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Director Nikita Mikhalkov

Russian state television canceled the reruns of a program by one of its most famous directors after he criticized the head of the nation’s largest bank.

During his show that aired May 1 on Rossia-24, Nikita Mikhalkov, who has close ties to the Kremlin, slammed Sberbank Chief Executive Officer German Gref for not having bank branches in Crimea. The same program also accused American billionaire and Microsoft founder Bill Gates of seeking to insert microchips into people.

The state channel canceled the traditional replays of his show on May 2 and May 3, causing Mikhalkov to accuse state TV of censorship in a video statement. Rossia-24 did not give a reason for the cancelations.

RIA Novosti, a state-run news agency, called the nearly 50-minute show a “conspiracy extravaganza” in which the topics of Gates’ supposed plans to microchip people, Nazi SS leader Heinrich Himmler, and the absence of Sberbank branches in Crimea were included.

Russian state television had previously aired programs containing baseless accusations that Gates was seeking to install microchips containing a coronavirus vaccine in people:

Russian State TV Repeats Bizarre, Baseless Claims About Bill Gates And COVID-19
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The author of the Telegram channel Katarsis said the reason the state withdrew the show is because of the bad light it sheds on Gref, who has led Sberbank for 13 years. Gref has been credited with revamping the once stodgy lender, turning it into a Russian leader in online and mobile banking.

No major Russian banks operate in Crimea, which the Kremlin forcibly annexed in 2014, due to the threat of U.S. sanctions.

The Katarsis author said Mikhalkov is a figure whom many Russians respect and pointed out that two officials he previously attacked -- Emergency Minister Vladimir Puchkov and Culture Minister Vladimir Medinsky -- lost their posts.

“Let’s see how the fate of German Oskarovich [Gref] develops,” the author said.

Sardar Arif Wazir

Pashtun rights activist and political leader Sardar Arif Wazir has died of injuries sustained in a shooting attack in Pakistan's South Waziristan tribal district.

The Pashtun Tahaffuz Movement (PTM), a rights group that Wazir helped lead, confirmed to RFE/RL's Radio Mashaal that Wazir died in Islamabad on May 2.

Wazir was injured when the vehicle he was traveling in came under fire in the city of Wanna.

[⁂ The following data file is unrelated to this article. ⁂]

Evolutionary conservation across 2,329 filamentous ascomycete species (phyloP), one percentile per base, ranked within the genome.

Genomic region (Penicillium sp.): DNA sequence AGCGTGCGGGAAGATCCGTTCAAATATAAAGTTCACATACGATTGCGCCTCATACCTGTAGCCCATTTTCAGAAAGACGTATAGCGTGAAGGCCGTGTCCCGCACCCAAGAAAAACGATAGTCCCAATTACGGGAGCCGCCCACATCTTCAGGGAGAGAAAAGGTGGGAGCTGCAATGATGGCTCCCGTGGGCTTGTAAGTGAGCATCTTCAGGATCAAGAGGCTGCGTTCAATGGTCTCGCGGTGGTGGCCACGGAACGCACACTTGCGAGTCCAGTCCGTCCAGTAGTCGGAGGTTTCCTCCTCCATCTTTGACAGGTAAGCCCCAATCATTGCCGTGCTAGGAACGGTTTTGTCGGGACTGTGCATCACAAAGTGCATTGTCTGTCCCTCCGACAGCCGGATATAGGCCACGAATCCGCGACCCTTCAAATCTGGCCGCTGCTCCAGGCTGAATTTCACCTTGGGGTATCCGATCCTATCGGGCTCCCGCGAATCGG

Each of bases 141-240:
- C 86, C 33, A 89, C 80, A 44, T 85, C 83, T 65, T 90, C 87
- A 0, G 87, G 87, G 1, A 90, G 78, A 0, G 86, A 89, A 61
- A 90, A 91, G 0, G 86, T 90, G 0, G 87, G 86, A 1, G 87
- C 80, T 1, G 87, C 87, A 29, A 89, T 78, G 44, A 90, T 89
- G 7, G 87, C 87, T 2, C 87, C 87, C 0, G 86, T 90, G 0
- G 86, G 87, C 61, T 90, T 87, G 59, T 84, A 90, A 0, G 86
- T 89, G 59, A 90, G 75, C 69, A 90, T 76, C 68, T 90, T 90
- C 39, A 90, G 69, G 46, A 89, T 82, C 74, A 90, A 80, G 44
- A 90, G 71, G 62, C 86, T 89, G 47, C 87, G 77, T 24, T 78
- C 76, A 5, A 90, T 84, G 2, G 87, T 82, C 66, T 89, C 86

The attackers, who fired from another vehicle, have not been identified.

Police officials have confirmed that a search operation is under way to find the perpetrators of the attack, for which no group has claimed responsibility.

The rights watchdog Amnesty International on May 2 called on "the Pakistani authorities to carry out an independent and effective investigation."

The attack came after Pakistani police arrested Wazir on April 17 for delivering an "anti-Pakistan" speech during a recent visit to Afghanistan. He was released on bail this week.

Mohsin Dawar, a member of Pakistan’s lower house of parliament and prominent figure in the PTM, earlier accused “state-sponsored militants” of carrying out the attack.

“The masters of the attackers should know that bullets, injuries, and prisons can't weaken our resolve,” he wrote on Twitter.

There was no immediate response from the government.

The PTM has campaigned for civil rights for Pashtuns, the country's largest ethnic minority, since 2018.

The group has attracted tens of thousands of people to public rallies to denounce the powerful Pakistani Army's heavy-handed operations against militants in tribal regions that have killed thousands of Pashtun civilians and forced millions more to abandon their homes since 2003.

The PTM has been calling for the removal of military checkpoints in tribal areas and an end to "enforced disappearances," in which suspects are detained by security forces without due process.

Pakistan's government rejects allegations that its security forces and intelligence agents are responsible for forced disappearances.

Since the movement was formed in January 2018, international rights groups say authorities have banned peaceful rallies organized by the PTM and some of its leading members have been arbitrarily detained and prevented from traveling within the country. Some members have also faced charges of sedition and cybercrimes.

The Human Rights Commission of Pakistan (HRCP) has said the authorities have made allegations of anti-state activities “an expedient label for human rights defenders, particularly those associated with the PTM."

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